April 24, 2019 — Stroke patients examined remotely by a teleneurologist were treated as quickly and effectively after hours as during normal business hours, according to new research by The University of Texas Health Science Center at Houston (UTHealth).
Previous research has shown that during regular business hours, telemedicine is as effective for the acute stroke patient as arriving at a stroke center. Published research has also found that patients arriving overnight or on weekends at stroke centers experienced worse outcomes. But there was no such drop-off in care for patients treated after hours with telemedicine, authors reported. The study was published in the Journal of Stroke and Cerebrovascular Diseases.
“There has been evidence showing higher mortality in patients presenting overnight or on weekends at primary stroke centers, known as the ‘weekend effect,’” said first author Tiffany “TC” Cossey, M.D., assistant professor of neurology at McGovern Medical School at UTHealth, who is part of the UTHealth Telemedicine Program.
“This is the first study to analyze whether there is any ‘weekend effect’ for telemedicine stroke patients,” Cossey said. “We hypothesized that hospitals with continuous availability of remote telestroke expertise would have consistent patient care and outcomes irrespective of the day or time, and our findings confirmed this.”
During the study, the UTHealth Telemedicine Program provided 15 non-stroke-center hospitals, some as far away as 250 miles, with round-the-clock coverage by a rotating team of vascular neurologists. When a suspected stroke patient arrived at one of the hospitals, the patient was evaluated and a page sent to the on-call teleneurology number. The McGovern Medical School teleneurologist called to discuss the case with the hospital, reviewed the computed tomography (CT) scan and then assessed the patient via the telemedicine video platform.
The study reviewed 424 acute ischemic stroke patients who had telemedicine consultations and received tissue plasminogen activator (tPA), known as a clot-buster, within 4 1/2 hours of symptom onset from September 2015 to December 2016.
Of the patients, 268 (63.2 percent) were managed via telemedicine during after-hours, defined as weekdays from 5 p.m. to 7:59 a.m., and weekends from 5 p.m. Friday to 7:59 a.m. Monday. The remaining 156 (36.8 percent) were managed during normal business hours from 8 a.m. to 4:59 p.m. weekdays.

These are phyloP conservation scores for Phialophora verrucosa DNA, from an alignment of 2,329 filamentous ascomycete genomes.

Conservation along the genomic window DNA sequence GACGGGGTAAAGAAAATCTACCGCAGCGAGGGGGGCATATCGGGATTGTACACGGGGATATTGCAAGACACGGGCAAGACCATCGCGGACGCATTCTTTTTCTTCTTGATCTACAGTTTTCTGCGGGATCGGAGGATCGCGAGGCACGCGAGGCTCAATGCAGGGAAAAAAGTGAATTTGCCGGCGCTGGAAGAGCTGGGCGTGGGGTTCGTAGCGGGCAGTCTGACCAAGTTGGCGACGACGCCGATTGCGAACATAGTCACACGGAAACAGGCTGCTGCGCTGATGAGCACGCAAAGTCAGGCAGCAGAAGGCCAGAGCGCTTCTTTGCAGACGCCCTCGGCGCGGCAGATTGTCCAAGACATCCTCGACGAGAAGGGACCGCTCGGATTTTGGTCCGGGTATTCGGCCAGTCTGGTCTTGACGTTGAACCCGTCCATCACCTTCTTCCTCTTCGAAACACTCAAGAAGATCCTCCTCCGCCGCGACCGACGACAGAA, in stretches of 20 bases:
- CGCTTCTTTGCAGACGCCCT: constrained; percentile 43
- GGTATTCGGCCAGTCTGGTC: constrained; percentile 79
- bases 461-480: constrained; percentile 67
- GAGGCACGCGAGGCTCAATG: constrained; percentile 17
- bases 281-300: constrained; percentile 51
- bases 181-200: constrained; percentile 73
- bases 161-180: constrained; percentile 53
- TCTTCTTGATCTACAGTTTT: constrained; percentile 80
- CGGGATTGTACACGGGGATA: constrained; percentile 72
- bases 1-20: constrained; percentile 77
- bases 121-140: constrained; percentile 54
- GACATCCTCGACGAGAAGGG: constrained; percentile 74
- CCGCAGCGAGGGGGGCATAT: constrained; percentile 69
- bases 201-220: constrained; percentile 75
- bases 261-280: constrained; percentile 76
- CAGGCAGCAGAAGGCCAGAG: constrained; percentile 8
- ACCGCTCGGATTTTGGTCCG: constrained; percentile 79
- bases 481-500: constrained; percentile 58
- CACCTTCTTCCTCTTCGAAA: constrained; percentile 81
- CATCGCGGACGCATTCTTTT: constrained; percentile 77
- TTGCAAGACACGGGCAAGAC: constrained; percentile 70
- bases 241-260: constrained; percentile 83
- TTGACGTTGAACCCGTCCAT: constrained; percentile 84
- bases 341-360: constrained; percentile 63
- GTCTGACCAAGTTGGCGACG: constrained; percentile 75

Findings revealed there was no difference in tPA treatment times between regular hours and after-hours (door-to-needle time was 61 and 59 minutes respectively). How soon patients receive tPA after arrival at the hospital is a national benchmark for clinical care as it has a critical bearing on survival and rates of complication and disability.
“Although tPA and intra-arterial therapy are highly utilized in many stroke centers, this is much less so in community hospitals which often have limited neurology presence and no endovascular care at all,” Cossey said. “Telemedicine is a great way to fill that gap because it makes a neurologist available to patients as if they were in a comprehensive stroke center in many ways.”
Overall, the findings revealed similar patient mortality at day 90 between on-hours and after-hours patients. After adjusting for risk factors between the two groups, the odds ratio, which indicates relative likelihood, of mortality was 0.94 (odds ratio of 1.0 indicates both groups have exactly the same odds). The same measure was used to compare the level of disability patients in the two groups had at day 90. Both groups were almost equally likely to have favorable outcomes, with an odds ratio of 0.96.
“Overall stroke mortality has decreased – it’s now the fifth leading cause of death in the U.S. – and patient outcomes have improved. However, there is still considerable geographic disparity in the level of care available,” Cossey said. “Telemedicine can help to reduce this considerably by giving rural critical care and primary stroke centers, which may not have 24-hour coverage, access to round-the-clock stroke specialist care.”
Most strokes are ischemic. An ischemic stroke occurs when an artery that supplies oxygen-rich blood to the brain becomes blocked, often due to a blood clot. As the only U.S. Food and Drug Administration (FDA)-approved medication to treat acute ischemic stroke, tPA works by dissolving the blockage in the artery depriving blood from that area of the brain. Many stroke patients miss out because they arrive at the hospital later than the 4 1/2-hour time window of potential tPA opportunity.
“How soon after symptom onset ischemic stroke patients receive tPA is a major predictor of whether they will survive and how severely their faculties will be impacted. Telemedicine can play a vital role in speeding up access to this vital treatment,” Cossey said. “For any hospital that does not have 24/7 stroke expertise, they can therefore consider implementing teleneurology as a way to help improve patient outcomes.”
For more information: www.strokejournal.org
1. Cossey T.C., Jagolino A., Ankrom C., et al. No Weekend or After-Hours Effect in Acute Ischemic Stroke Patients Treated by Telemedicine. Journal of Stroke & Cerebrovascular Diseases, published online Nov. 1, 2018.